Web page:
This makes me sad
...and frustrated, and a whole host of other things.
It's a woman's very candid expression of resentment and anger she has toward her husband after years covering infertility treatment, pregnancy, and birth. She freely and frequently admits that some of it is petty or irrational, yet the feelings remain. And clearly not just for her, but for nearly all of her commenters as well.
Some of it makes me annoyed with the husbands involved (hers and her commenters') -- what's up wit' dat, guys?
Some of it blows me away (to confess that is to perhaps reveal how little know about women, I don't know...) I want to say to the wives "are you actually serious?"
Most of it just makes me ask questions:
- do most women see these feelings as normal? reasonable?
- are women aware how difficult it is for a lot of men to understand these feelings?
- why aren't there classes to teach men about this stuff?
- who in the world ever dreamed up the idiotic idea that men and women are basically the same, with the difference being plumbing and a bit of socialization?
- did Hannah feel some of these things? (Note: I already know the answer to this one.)
- what are the implications of this kind of thinking WRT the institution of marriage?
- what would be the reaction of men or women to a similar list of resentments from a man's POV? (eg, "I know it's petty, but I resent her because I can't sleep with my secretary.")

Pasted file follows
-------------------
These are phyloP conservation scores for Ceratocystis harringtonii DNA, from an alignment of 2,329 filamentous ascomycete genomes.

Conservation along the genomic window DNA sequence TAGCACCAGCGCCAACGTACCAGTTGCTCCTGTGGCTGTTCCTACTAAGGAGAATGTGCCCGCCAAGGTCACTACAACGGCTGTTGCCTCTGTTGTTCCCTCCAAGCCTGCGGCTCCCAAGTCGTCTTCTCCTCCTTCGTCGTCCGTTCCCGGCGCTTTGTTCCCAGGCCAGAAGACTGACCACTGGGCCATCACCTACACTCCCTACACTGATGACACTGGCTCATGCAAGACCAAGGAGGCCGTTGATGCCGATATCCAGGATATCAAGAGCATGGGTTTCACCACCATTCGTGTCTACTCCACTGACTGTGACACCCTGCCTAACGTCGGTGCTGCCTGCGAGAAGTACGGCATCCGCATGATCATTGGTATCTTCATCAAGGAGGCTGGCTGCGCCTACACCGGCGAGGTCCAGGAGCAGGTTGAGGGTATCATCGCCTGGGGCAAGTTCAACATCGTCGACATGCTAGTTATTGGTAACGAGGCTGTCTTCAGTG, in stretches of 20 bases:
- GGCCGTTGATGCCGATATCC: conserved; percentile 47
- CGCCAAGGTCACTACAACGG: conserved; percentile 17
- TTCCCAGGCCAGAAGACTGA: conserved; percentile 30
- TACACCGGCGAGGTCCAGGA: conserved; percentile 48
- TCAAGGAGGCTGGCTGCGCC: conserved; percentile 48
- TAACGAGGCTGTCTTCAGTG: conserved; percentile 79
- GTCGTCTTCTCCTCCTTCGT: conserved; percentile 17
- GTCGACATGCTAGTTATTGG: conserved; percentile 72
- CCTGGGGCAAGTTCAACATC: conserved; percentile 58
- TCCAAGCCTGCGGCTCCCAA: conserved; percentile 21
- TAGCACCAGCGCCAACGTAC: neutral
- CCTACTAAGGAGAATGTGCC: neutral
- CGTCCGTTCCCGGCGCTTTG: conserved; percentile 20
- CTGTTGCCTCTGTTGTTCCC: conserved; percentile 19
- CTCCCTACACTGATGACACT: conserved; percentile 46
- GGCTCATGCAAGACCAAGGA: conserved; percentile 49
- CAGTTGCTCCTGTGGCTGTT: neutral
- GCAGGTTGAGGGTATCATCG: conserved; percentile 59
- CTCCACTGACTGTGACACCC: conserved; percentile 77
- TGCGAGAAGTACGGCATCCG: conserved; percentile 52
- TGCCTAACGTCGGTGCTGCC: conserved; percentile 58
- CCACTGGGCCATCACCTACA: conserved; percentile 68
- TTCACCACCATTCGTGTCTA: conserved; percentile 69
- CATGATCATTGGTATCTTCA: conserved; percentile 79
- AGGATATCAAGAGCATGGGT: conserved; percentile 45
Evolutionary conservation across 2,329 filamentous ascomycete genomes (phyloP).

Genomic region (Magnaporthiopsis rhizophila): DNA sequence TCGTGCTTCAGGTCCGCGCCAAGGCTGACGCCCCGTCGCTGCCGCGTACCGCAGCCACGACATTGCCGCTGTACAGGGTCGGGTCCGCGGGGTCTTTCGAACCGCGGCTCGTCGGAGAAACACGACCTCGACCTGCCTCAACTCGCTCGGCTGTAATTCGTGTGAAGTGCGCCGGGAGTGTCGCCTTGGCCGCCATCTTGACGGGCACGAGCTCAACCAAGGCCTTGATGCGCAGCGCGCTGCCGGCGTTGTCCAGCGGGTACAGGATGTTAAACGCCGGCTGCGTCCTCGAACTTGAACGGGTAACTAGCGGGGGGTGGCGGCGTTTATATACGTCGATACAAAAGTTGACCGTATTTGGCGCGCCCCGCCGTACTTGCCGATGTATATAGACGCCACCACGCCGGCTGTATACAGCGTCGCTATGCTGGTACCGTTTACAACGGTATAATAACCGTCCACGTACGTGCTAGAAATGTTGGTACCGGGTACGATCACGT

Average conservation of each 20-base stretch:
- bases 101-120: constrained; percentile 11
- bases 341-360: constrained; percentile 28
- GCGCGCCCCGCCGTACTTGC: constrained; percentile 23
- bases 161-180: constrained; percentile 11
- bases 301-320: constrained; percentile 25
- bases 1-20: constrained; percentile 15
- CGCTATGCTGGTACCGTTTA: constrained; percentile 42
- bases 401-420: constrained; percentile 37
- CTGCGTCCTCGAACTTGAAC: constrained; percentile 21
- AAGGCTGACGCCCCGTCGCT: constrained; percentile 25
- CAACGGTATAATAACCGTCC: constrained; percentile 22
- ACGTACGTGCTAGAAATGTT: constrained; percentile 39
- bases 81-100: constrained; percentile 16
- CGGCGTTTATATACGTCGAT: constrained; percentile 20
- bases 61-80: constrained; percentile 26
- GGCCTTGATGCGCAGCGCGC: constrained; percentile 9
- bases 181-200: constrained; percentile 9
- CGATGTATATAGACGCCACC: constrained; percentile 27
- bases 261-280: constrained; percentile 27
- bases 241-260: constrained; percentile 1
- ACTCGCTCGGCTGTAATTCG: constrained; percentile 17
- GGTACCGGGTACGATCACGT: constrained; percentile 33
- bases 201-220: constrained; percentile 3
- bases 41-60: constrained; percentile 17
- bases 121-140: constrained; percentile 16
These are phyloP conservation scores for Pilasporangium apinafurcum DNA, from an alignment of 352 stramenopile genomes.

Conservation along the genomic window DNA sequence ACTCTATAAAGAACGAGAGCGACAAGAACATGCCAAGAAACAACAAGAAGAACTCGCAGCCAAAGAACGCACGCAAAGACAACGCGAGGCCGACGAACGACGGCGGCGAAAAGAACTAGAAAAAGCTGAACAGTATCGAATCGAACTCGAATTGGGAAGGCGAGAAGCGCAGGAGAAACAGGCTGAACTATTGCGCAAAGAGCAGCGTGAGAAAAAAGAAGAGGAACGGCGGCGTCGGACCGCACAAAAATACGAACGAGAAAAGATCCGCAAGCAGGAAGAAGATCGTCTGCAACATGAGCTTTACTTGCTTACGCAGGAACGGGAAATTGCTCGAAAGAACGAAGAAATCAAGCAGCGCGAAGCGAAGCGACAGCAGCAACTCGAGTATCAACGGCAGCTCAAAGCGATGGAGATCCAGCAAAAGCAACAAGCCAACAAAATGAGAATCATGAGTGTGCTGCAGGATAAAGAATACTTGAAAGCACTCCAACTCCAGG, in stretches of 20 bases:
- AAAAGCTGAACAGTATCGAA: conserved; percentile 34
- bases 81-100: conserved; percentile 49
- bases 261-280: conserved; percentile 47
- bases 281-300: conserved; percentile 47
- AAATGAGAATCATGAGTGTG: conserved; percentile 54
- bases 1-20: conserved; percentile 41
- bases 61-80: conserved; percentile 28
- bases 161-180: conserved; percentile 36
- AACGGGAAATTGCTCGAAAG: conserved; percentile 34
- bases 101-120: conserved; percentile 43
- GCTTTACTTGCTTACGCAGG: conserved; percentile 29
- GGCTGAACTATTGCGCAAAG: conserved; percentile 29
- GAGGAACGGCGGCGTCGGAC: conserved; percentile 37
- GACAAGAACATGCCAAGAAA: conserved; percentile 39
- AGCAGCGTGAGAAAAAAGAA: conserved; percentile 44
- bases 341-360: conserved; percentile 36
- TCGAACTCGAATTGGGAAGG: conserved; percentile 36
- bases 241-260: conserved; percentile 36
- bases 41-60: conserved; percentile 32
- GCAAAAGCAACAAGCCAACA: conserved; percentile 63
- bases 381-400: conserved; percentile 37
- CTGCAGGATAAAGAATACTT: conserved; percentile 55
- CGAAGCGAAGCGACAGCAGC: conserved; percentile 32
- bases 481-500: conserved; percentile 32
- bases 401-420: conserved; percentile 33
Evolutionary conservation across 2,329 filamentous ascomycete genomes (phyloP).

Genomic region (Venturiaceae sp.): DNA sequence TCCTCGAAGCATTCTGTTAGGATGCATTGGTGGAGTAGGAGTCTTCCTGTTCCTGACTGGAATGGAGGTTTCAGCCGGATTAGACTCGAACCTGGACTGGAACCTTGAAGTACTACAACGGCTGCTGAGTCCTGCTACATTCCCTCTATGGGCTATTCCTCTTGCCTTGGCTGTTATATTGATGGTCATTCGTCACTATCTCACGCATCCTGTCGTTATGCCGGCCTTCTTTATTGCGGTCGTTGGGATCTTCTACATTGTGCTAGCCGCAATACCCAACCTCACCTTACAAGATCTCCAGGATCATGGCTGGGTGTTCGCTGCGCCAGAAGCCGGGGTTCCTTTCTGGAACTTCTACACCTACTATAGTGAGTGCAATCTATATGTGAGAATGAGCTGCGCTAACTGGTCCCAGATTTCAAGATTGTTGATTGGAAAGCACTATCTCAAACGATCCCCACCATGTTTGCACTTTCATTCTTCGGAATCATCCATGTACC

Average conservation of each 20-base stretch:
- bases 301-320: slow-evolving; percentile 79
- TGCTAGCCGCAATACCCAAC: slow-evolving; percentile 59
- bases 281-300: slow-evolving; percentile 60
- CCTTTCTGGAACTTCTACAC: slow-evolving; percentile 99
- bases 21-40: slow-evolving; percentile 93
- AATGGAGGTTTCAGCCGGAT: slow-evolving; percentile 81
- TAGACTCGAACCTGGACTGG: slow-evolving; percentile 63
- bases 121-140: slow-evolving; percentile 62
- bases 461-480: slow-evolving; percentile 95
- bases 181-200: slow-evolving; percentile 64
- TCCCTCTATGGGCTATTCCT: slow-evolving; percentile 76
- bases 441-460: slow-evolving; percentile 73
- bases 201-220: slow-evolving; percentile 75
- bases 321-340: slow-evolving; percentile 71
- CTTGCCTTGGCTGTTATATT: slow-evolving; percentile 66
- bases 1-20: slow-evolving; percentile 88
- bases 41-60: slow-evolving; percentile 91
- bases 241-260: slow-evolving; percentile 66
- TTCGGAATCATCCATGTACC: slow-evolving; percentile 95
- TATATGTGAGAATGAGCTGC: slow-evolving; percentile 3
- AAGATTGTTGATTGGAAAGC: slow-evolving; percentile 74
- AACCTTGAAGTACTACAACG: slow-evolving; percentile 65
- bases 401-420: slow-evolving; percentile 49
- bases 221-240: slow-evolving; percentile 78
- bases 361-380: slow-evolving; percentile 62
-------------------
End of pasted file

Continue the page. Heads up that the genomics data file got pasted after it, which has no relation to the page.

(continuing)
- clearly, much grief could be avoided if men understood better where women are coming from; but is the converse also true?: that if women understood men's priorities and feelings better, they might not feel so resentful? or is it so much an issue of emotion that it doesn't matter what you *know*, feelings are going to be what they are?
- is it reasonable or productive for men to want women to understand their perspective on issues like the above?
- does the tremendous physical and emotional effort/sacrifice this woman has made entitle her to a little irrational rage about things?
My impression was (and she mentions this) that it's not so much about logic, but rather about how a person feels. Which brings me to this: if it's not about A-therefore-B, how does it make sense to say "I feel rage *about* X." It feels more like she's been left with a reservior of general, non-specific rage and unhappiness, and some of the things she resents about her husband or his behaviour are simply convenient handles to hang it on.
Or maybe I'm wrong.
But I bet I'm right about this: this blog returns far too often to gender issues, and it's getting to be a bore. All I can say is: Sorry, kids. They tell you to write from your own experience, and this has been big for me for the last 15-20 yrs of my life. Maybe I'll cut it out soon, but no promises.